It is written:
Daniel 1:7-To them the chief of the eunuchs gave names: he gave Daniel the name Belteshazzar; to Hananiah, Shadrach; to Mishael, Meshach; and to Azariah, Abed-Nego.
The Bible here tells us about how the “chief of the eunuchs” in Babylon gave Daniel and his three friends new name. The word “eunuch” in the Bible times could often have reference to court officials and/or homosexual in their orientation.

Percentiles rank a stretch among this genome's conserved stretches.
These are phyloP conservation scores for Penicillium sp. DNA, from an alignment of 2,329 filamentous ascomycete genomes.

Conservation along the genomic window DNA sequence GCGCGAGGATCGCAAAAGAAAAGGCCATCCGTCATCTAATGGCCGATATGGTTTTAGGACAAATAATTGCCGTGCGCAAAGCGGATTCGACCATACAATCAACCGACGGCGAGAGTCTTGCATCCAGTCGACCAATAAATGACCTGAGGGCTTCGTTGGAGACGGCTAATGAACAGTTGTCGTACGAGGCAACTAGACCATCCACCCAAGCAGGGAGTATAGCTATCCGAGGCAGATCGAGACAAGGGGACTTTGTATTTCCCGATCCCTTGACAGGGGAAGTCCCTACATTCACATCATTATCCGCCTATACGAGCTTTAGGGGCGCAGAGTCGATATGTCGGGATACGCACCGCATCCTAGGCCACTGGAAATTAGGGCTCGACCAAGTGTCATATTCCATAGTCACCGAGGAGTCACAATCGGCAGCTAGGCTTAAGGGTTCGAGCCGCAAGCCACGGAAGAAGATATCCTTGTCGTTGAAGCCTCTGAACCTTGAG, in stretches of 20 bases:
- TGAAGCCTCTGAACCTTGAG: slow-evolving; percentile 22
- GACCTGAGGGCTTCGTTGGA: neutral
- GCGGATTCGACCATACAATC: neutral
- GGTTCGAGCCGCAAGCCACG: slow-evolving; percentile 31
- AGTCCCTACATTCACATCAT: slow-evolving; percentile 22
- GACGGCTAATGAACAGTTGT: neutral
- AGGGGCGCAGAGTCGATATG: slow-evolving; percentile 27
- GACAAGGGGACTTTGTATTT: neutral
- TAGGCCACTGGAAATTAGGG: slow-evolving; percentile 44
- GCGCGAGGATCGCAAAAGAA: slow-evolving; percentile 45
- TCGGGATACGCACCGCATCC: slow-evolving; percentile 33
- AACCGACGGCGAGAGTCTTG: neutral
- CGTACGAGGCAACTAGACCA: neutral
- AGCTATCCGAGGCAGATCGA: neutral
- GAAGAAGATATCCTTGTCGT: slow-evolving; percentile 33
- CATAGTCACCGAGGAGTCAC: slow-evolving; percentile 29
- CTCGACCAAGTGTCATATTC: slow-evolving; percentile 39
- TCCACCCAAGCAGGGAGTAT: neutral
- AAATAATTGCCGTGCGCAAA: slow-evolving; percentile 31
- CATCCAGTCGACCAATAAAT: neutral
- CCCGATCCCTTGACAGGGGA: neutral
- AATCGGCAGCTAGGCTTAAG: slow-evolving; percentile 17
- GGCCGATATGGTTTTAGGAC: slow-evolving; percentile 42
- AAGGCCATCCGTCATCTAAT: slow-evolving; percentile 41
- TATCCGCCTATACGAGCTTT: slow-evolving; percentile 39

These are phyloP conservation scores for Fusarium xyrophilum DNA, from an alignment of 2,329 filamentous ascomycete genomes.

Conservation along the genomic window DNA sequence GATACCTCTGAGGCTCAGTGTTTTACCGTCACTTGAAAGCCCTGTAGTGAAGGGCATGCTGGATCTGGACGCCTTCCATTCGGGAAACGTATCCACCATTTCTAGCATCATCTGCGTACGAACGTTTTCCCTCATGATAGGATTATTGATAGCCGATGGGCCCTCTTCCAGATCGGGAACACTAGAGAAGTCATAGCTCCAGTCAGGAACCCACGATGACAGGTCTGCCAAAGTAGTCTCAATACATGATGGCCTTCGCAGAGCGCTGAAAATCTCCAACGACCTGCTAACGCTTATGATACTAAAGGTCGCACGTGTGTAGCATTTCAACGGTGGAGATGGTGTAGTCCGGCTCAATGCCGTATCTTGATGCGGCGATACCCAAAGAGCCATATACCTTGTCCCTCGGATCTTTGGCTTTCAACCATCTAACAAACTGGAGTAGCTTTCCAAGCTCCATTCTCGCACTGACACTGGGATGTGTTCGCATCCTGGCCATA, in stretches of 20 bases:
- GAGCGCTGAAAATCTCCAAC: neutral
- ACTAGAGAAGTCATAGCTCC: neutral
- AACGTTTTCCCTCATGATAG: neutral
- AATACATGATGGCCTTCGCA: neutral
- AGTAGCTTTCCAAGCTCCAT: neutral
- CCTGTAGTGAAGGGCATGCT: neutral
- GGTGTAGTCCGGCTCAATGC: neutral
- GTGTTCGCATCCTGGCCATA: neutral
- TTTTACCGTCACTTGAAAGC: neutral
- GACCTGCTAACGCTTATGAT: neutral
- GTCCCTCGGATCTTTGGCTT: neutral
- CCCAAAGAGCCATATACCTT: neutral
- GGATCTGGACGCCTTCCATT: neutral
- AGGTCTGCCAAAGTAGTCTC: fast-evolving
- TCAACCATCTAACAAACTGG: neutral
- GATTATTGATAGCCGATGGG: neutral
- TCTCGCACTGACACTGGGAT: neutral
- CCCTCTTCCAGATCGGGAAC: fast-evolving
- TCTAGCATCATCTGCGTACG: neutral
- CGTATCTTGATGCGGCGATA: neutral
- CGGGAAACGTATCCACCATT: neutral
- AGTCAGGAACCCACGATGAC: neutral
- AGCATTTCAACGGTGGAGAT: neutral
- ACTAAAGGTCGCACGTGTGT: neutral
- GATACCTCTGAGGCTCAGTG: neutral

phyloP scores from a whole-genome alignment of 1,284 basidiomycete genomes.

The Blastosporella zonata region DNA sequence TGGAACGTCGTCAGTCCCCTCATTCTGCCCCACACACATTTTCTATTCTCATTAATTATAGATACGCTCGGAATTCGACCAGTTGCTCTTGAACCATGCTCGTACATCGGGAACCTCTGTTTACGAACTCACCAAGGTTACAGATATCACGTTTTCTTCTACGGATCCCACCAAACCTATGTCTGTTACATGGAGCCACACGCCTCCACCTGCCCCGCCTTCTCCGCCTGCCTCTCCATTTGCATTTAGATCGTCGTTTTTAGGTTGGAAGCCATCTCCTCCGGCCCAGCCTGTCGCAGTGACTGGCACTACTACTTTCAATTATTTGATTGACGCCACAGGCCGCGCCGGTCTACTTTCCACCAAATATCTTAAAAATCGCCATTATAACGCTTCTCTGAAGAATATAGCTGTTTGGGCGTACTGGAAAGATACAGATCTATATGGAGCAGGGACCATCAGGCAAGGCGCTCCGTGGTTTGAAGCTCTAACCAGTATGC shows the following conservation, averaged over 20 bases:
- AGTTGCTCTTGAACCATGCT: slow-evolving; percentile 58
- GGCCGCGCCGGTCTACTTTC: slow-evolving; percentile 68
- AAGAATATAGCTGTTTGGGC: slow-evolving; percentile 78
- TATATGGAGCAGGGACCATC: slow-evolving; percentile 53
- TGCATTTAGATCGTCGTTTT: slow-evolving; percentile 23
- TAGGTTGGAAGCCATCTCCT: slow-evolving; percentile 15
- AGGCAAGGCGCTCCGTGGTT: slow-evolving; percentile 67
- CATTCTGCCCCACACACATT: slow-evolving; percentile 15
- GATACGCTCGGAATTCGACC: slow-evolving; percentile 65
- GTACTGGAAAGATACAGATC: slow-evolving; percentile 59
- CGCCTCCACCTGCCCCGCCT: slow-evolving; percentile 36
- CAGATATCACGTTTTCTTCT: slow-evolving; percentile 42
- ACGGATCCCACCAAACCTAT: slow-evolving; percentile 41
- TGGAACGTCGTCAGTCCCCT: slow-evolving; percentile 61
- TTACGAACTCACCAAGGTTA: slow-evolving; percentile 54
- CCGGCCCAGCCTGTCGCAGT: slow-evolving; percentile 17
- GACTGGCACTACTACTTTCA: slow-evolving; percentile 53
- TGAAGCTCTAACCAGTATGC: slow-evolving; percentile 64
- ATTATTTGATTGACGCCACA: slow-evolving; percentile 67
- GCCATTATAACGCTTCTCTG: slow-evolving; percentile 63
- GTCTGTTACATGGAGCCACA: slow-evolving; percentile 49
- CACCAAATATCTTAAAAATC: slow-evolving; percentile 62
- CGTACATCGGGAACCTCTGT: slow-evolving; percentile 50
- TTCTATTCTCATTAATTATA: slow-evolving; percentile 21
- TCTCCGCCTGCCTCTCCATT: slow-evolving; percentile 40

“But that still leaves us with the question, “What is a eunuch?” The Greek word used in Acts is eunouchos, which means literally “guardian or keeper of the couch.”8 The term refers to those who were placed in positions of highest trust in royal palaces and wealthy households. Eunuchs served and guarded the women in these households. Because of their intimate access to the royal courts, eunuchs often rose to senior government positions….Given their intimate access to the women of the household, they had to be men who could be trusted not to have affairs with (or force themselves upon) the women-because to do so would cloud the line of succession to the throne and confuse inheritance rights. It doesn’t take a rocket scientist to figure out that the ideal candidate for the position of eunuch would be someone known for his disinterest in women. Although the ancients did not have the same clear concept of heterosexual and homosexual that we do today, people were put together in the same way then as now. There were men then (as now) who had a reputation for being disinterested in women as objects of sexual attraction. They would make the ideal eunuch. Of course, it was not always possible to find someone like this. In those situations, or in situations where the master wanted to be extra cautious, eunuchs were often castrated, i.e., their testicles were removed so they would be incapable of fathering children. But it would be historically inaccurate to picture eunuchs as a bunch of straight men who were castrated. Ancient literature indicates that various types of eunuchs were recognized. There were “manmade eunuchs,” meaning those who had been castrated. But there are also references to so-called “natural” or “born” eunuchs. This category apparently included males who from childhood seemed incapable of or disinterested in intercourse with women.’ For example, in the Jewish Babylonian Talmud, which was written several hundred years after Christ but is based on an oral tradition that goes back much further, Rabbi Eliezer refers to “eunuchs by nature” and contrasts them with manmade eunuchs. He asserts that natural eunuchs can be “cured,” a statement that would make no sense if he were talking about men who had physical genital defects.10 In the same Talmud, other rabbis discuss how a natural eunuch can be identified. Signs of natural eunuchs are said to include lateness of pubic hair, urine that does not form an arch, absence of a beard, softness of hair, smoothness of skin, a high voice, and a body that does not steam when bathing in winter.” Are you starting to get the picture? The ancient stereotype of “natural” or “born” eunuchs sounds hauntingly like the modern stereotype of gay men as effeminate sissy-boys who need to be “cured” because something is wrong with them. And what was “wrong” with them? It is clear from the ancient literature that eunuchs as a class had a reputation for being attracted sexually to men, rather than women. For example, an ancient Summarian myth about the creation of eunuchs says they “do not satisfy the lap of women.” They were specifically created, the myth says, because they can resist the wiles of women.12 The book of Sirach, found in the Old Testament of the Catholic Bible, says that embracing a girl makes a eunuch groan. (Sirach 30:20) The Roman playwright Juvenal (who lived near the time of Christ) stated, “When a soft eunuch takes to matrimony… it is hard not to write a satire.”3 Lucian, a Greek satirist who lived about one hundred years after Christ, compares a eunuch with a concubine to a deaf man with a flute, a bald man with a comb, and a blind man with a mirror.” In other words, a eunuch has as much need for a woman as a fish has for a bicycle. Instead, eunuchs were commonly associated in ancient culture with sexual interest in men. For example, the Kama Sutra (an ancient Eastern sacred text) has an entire chapter on eunuchs seducing men.15 Quintus Curtius, an historian who wrote about Alexander the Great, reports that Alexander’s palace included “herds of eunuchs, also accustomed to prostitute themselves [like women].”6 Quintus Curtius also reports that Alexander the Great fell deeply in love with a eunuch named Bagoas and they entered into a relationship of mutual love. These examples from ancient literature indicate that, in ancient culture, eunuchs were a suspect category. They were commonly regarded as being sexually interested in men, not women. This does not mean all were gay. But clearly, as a class, they were strongly associated with homosexual desire in the popular mind. To introduce one’s self as a eunuch in ancient times was roughly akin to introducing one’s self today as a hairdresser from San Francisco.” (Jeff Miner & John Tyler Connoley, The Children Are Free: Reexamining the Biblical Evidence on Same-sex Relationships, 512-537 (Kindle Edition); Indianapolis, Indiana; Jesus Metropolitan Community Church)